for quick snaps and snippets, check out my instagram #tagyoureit
On the cusp of beginning this move-every-two-years expat life, my friends and I lamented that we would never truly achieve the “american dream” of living in a nice house with a white picket fence.
Now we’re five years in, and my stuff is in boxes once again, and you know what I’ve learned? The stuff that’s important isn’t stuff. It’s the people you’re with, and the experiences you have, that make a life. It’s not about the proverbial fence.
You’ll be happy to hear that Sam did a (mostly) good job in terms of his agreement to “not become a butthead teenager” this past year. Make no mistake, he is definitely a teen now, and there are moments when I wish he was still 8. But it’s pretty amazing to watch him morph in front of our eyes as he becomes aware of and begins to navigate the bigger world ❤
(alternate title: shit’s about to get real)
(or: packout starts monday and i’m not ready)
(3rd option: someone pour me a glass of red)
We fly out of Jakarta 4 weeks from today.
Do you remember Percy? We met in a forest in Kalimantan a year or two ago. He built his nest in a tree next to our boat and tried repeatedly to figure out a way to come aboard so he could eat my girl’s granola bar. Otherwise he was pretty chill.
Forests in Indonesia are disappearing at an alarming rate due to the palm oil industry. It’s a hugely complex issue rife with politics and corruption and international companies and local farmers and their families. There is no easy solution, but you can have an impact by not buying any products that contain palm oil.
Percy thanks you.
That first morning in Ubud I was jolted out of sleep at 5:30am by a siren blaring into my subconscious. I jumped out of bed and with a parting “WHAT IS THAT?” to Brian, stumbled down the narrow spiral staircase- no small feat considering I had not grabbed my glasses and was essentially blind- to check on the children.
They were asleep.
To be fair, the alarm was somehow louder up in our room than it was on the ground floor. I rattled the front door of the villa open and the noise increased tenfold. The staff in the kitchen acted as if nothing was wrong, and the noise slowly faded and disappeared. (The neighbor’s roosters, however, picked up the slack)
Sleep was no longer possible. Brian made coffee and we sat on the chairs and watched a cloud roll over the trees before the sun came up. It was so lovely we forgave the cicadas for waking us.
Yes, cicadas. Or some kind of tropical cicada-like insect. Before you shake your head in disbelief, here’s a video clip I recorded of the sound:
Mt. Batur, in North Bali, is a fairly unique place. It’s an active volcano located at the center of two concentric calderas and contains a caldera lake. It’s also a gorgeous setting for a picnic. More pictures to come-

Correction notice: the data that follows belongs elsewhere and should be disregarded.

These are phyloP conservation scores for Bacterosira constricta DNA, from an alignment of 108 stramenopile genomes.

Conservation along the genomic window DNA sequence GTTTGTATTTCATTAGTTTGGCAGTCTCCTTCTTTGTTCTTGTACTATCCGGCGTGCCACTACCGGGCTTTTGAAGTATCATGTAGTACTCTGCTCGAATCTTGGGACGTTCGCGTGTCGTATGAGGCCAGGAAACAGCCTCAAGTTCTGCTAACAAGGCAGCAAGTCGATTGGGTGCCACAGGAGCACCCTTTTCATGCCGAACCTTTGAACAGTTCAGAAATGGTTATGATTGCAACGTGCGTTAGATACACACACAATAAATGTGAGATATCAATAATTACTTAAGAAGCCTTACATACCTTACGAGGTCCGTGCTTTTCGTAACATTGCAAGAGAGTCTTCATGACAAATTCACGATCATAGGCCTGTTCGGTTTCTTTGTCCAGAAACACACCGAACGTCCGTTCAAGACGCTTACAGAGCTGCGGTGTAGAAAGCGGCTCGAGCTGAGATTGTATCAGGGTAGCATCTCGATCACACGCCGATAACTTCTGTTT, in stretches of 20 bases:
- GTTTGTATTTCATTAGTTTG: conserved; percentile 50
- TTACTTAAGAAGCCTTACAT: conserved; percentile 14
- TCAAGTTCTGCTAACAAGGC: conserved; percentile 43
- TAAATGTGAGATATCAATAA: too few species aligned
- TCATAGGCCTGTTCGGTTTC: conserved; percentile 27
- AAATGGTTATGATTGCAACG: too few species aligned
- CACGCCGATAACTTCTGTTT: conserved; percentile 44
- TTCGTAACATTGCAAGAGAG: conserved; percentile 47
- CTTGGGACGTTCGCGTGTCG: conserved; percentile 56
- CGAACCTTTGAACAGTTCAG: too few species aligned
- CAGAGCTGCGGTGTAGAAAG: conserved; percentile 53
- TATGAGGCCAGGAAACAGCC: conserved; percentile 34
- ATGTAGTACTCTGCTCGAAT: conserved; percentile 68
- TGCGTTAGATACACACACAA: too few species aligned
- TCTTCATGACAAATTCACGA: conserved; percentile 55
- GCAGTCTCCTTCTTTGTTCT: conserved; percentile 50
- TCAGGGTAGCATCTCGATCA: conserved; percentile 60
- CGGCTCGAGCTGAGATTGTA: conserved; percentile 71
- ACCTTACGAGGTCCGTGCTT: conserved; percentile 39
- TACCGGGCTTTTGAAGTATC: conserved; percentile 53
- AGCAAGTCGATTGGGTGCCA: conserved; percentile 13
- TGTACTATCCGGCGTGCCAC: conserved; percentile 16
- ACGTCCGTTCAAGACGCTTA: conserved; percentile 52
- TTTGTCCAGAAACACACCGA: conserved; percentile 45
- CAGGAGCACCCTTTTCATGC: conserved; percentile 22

Transformation is a beautiful thing. We’ve just started the paperwork that enables our next big change.
Our cocoon is made of layers of pollution and traffic and language barriers and frustration that is rooted in third world problems. These layers I will be happy to shed. But there are other layers that I’m not ready to let go of just yet. There are things I haven’t seen, places I haven’t gone, and it’s almost too late. We’ve lived this Southeast Asian life for nearly five years, and these last 10 weeks I will be collecting all I can.
I have loved it here, and I have hated it- often in the same minute. I am grateful for experiences that have filled my head and heart with stories that will continue to come out long after we leave this place. Sometimes distance is needed to see things clearly. I wonder if I even know the things I will miss the most. It will be interesting to see.
stretch your wings, little butterfly
Sunday afternoon I sat on the couch and watched it rain.
There was effort in my laziness- I moved the couch away from the wall and drew open curtains that had been closed for 2 1/2 years. Next I worked on the interior screens, wiggling the top latches until they finally gave way and the screens sprang towards me. Wiping my dusty hands on my jeans, I lowered myself back onto the couch. My view through the glass windows-unobstructed by white gauze and metal mesh for the first time- was perfect.
Next to our house is an open corner lot. A common space used by all the neighborhood kids, it’s green and grassy sloping to an old brick patio in the middle. On Sunday afternoon patio became pond. There were no children in sight but the frogs came out. Large and bumpy, flecked with orange-red, it was easy to imagine that they were playing as they jumped around in the swampy grass.
When the rain stopped, I peeled myself off the couch and went outside, camera in hand. I wanted to try to capture the color burst that seems to happen after a rainstorm, the green green green of the leaves and grass and trees. I ended up getting soaked trying to photograph bananas that were hiding under an enormous leaf. After that it hardly seemed a big deal to trudge across the grass, feet sinking with every step, to try to get closer to the biggest frog.
It’s probably a little strange that in my quest for GREEN I ended up editing most of the pictures into black and white. But the way the light played on the wet leaves, the water beading and sliding in silvery patterns, was kind of magical.